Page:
"The scenarios were realistic and it felt good that our battalion was able to respond well. It shows how ready we are."




On 27 Jan, the Army further mobilises various Operationally Ready National Service (NS) units. The call goes out to thousands of citizen-soldiers on the sunny Saturday morning.

This time, it is a silent mobilisation and the call is not broadcast on mass-media channels.

Within an hour of the call being sent out, Operationally Ready National Servicemen (NSmen) start streaming into the Selarang Mobilisation & Equipping Centre (MEC) for equipping and preparatory training.

Over at Sungei Gedong Camp, NSmen from 487th Battalion, Singapore Armoured Regiment (487 SAR) are also mobilised. They conduct similar drills to prepare their armoured vehicles for operations.

27 Jan, 1200hrs: NSmen arriving at the Selarang MEC scan their identity cards at the Self-Service Kiosks, which issue printouts of the weapon and equipment they need to draw.


One of the activated NSmen, Lieutenant (LTA) (NS) Muhammad Hafiy Bin Abdul Karim, was catching up on sleep after a long work-week when he received the call on his mobile phone.

"I quickly got up, readied my stuff and headed out," said the 28-year-old, who is a Platoon Commander in 790 SIR. He works as a business analyst at Standard Chartered, a banking and financial services firm.

When asked how he felt about being called up, LTA (NS) Hafiy said: "While I could have done other things with my weekend, I also know the importance of answering the call — the country's security is at stake."

"Moreover, the mobilisation and equipping process is pretty fast and hassle-free," he added.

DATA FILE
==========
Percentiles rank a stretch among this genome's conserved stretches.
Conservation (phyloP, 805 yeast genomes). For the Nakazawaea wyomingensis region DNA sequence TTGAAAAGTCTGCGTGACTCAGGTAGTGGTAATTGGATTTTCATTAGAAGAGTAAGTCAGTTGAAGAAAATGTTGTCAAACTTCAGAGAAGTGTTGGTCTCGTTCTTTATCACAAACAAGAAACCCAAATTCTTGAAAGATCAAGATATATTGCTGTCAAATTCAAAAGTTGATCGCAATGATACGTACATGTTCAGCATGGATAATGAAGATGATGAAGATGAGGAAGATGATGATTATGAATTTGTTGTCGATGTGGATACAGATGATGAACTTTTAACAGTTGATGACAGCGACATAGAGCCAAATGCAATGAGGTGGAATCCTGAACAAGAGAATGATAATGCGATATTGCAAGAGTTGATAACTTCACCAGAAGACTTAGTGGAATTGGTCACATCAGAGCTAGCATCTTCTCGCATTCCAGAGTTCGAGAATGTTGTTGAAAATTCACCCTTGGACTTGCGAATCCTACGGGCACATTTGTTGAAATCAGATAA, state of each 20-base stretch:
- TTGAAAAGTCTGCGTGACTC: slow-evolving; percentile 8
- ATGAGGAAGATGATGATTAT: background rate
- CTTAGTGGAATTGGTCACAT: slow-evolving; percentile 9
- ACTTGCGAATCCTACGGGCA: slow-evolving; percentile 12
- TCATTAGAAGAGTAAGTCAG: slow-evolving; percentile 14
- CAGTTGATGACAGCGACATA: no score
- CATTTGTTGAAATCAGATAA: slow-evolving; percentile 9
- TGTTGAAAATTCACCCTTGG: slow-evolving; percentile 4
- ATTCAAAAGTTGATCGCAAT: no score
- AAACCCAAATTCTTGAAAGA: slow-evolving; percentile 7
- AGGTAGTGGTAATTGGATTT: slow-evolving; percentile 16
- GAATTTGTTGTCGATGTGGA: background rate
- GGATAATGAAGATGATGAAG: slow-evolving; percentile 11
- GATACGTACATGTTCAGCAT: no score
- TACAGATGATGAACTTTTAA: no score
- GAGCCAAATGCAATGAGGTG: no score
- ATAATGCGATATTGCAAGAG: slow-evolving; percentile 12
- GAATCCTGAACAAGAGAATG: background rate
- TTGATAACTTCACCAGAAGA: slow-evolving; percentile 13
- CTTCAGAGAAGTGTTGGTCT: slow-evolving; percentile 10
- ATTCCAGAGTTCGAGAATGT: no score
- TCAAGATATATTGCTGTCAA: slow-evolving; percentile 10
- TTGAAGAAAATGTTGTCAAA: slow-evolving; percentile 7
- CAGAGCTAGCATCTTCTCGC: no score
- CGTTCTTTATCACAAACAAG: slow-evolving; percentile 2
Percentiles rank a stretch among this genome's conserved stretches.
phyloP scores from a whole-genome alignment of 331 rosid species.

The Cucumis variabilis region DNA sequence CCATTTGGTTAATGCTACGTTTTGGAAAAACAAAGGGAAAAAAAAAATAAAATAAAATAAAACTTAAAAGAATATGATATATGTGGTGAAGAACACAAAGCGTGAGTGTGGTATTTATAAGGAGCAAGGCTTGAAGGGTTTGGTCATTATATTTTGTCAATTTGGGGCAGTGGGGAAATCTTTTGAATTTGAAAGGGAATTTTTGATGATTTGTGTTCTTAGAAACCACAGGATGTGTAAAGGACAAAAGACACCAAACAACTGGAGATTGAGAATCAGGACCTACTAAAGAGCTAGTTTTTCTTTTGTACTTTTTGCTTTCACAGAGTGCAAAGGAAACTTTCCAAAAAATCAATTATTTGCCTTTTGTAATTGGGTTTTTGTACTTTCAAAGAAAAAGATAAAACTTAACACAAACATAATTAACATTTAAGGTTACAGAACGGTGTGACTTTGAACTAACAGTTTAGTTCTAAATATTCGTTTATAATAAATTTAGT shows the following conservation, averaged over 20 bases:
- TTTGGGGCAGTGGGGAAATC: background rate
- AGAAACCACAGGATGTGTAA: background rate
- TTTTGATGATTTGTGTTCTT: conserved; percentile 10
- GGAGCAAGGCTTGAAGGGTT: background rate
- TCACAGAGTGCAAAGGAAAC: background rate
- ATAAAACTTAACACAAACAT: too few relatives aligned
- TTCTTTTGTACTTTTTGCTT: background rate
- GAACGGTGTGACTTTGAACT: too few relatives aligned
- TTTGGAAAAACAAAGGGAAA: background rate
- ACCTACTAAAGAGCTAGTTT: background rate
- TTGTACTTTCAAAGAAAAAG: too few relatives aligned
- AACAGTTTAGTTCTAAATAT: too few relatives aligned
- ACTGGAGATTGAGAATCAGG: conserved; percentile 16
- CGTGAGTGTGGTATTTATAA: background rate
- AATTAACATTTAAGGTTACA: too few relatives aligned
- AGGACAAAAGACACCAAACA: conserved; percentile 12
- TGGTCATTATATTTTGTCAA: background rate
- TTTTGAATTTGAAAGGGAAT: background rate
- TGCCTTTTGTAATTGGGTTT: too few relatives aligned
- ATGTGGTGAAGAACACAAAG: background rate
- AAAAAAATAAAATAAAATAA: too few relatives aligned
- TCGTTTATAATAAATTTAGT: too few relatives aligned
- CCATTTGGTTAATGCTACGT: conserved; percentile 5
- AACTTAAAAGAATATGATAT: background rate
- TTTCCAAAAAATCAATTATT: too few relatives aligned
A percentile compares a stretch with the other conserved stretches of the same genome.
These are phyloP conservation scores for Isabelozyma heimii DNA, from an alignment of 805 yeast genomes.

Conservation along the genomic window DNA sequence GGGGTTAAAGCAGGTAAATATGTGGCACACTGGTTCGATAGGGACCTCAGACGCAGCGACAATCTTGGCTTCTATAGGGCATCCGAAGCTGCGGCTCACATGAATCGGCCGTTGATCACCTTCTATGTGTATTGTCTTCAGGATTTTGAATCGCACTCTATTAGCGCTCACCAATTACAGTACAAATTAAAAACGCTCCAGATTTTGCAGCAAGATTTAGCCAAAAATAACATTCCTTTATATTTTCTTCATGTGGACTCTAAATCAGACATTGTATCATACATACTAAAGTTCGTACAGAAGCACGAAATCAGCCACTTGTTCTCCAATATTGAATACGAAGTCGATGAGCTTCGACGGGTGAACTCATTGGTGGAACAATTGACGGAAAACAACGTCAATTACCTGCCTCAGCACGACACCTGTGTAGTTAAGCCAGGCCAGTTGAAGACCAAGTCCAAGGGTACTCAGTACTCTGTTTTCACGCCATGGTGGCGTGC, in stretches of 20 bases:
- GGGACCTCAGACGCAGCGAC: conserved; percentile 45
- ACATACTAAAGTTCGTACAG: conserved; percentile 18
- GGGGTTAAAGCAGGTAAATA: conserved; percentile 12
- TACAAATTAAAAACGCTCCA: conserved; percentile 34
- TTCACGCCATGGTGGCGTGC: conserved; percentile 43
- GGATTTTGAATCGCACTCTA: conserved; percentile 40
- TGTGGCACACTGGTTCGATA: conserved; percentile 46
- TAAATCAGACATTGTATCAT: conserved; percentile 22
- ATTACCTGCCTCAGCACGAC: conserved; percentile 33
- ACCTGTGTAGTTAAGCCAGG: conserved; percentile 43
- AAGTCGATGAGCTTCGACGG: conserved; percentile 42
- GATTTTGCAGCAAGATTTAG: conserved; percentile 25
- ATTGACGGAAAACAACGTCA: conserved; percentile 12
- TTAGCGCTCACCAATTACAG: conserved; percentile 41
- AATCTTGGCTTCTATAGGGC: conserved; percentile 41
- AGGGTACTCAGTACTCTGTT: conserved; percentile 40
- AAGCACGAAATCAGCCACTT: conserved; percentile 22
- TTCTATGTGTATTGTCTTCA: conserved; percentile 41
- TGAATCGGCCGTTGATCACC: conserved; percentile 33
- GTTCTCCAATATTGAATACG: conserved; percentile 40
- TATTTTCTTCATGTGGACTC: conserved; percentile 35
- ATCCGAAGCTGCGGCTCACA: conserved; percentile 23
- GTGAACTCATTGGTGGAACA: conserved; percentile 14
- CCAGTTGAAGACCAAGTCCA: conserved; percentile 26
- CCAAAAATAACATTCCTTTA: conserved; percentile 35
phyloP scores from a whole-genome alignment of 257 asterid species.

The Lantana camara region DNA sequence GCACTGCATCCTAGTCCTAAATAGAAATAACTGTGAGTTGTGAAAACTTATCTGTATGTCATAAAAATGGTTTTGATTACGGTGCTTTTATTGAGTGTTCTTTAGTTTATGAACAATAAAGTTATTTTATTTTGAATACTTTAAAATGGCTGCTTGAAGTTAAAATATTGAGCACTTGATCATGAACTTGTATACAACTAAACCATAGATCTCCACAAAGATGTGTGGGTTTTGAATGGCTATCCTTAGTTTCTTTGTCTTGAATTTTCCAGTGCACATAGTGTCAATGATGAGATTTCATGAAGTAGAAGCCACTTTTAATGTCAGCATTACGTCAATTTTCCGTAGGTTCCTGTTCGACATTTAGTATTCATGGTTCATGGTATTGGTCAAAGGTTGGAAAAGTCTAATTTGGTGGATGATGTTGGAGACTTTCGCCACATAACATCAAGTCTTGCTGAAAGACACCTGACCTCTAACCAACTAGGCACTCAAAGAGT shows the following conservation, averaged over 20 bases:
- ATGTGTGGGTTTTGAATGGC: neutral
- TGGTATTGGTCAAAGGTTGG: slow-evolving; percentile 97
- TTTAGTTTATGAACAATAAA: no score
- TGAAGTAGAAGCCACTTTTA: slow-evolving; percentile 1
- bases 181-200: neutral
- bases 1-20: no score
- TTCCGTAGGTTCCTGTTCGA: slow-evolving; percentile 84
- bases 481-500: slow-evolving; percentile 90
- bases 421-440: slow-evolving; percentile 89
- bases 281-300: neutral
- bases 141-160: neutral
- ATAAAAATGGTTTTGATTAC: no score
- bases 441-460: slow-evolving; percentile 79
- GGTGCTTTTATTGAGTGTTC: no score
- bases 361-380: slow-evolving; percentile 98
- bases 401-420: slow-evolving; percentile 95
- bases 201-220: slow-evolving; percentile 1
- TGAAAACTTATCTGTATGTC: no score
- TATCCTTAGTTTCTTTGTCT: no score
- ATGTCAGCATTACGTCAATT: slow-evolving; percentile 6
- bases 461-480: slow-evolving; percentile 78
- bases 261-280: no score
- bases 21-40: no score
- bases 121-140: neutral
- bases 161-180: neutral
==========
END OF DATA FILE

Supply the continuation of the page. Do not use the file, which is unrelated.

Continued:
"The mobilisation process went smoothly; at no point did I feel that I didn't know what to do or where to go. It was well-planned and executed."



Unlike the mobilisation and equipping process of yesteryear that required NSmen to travel to different locations to draw their equipment, today's process is a half-day affair at a single location.

Much of that was made possible by the design of the Selarang MEC. The latest of its kind, the MEC houses everything that an NS unit needs to be ready for operations.

There are self-service kiosks that make the in-processing a breeze for NSmen. The conceptualisation, design and development of the MEC was managed by the Defence Science and Technology Agency.

Other innovations in the sprawling complex include Controlled Humidity Environment (CHE) storage facilities that keep vehicles in operational condition, ready to move out at any time.

For example, the Terrex Infantry Carrier Vehicles (ICVs) are stored in the CHE storage facility with complex electronics and other sensitive components on board and ready for quick deployment.

Previously, these components had to be removed before the Terrex ICVs were put in storage, to prevent deterioration.

Dr Ng (in grey shirt) being briefed on the CHE storage facility within the Selarang MEC. This cavernous space is designed to maintain a constant humidity level, which allows for better upkeep of operational vehicles, thus ensuring that they are ready to move out at any time.


Visiting the mobilisation and equipping exercise at Selarang Camp on 27 Jan, Minister for Defence Dr Ng Eng Hen said: "This is the largest mobilisation and equipping exercise that the Army has held in recent years… It is very impressive that with silent mobilisation, even after (just) a few hours, we've already chalked up 80 to 90 percent of men reporting (back to their units)."

He added: "(The mobilisation) this year included the anti-terrorism exercise that we conducted together with the Singapore Police Force… I think Singaporeans have the confidence that the Army is ready and NSmen are committed and fulfil their missions."

During his visit, Dr Ng was briefed on the Army's mobilisation system and observed NSmen going through in-processing and equipping of personal weapons and equipment, before undergoing refresher training on soldiering fundamentals.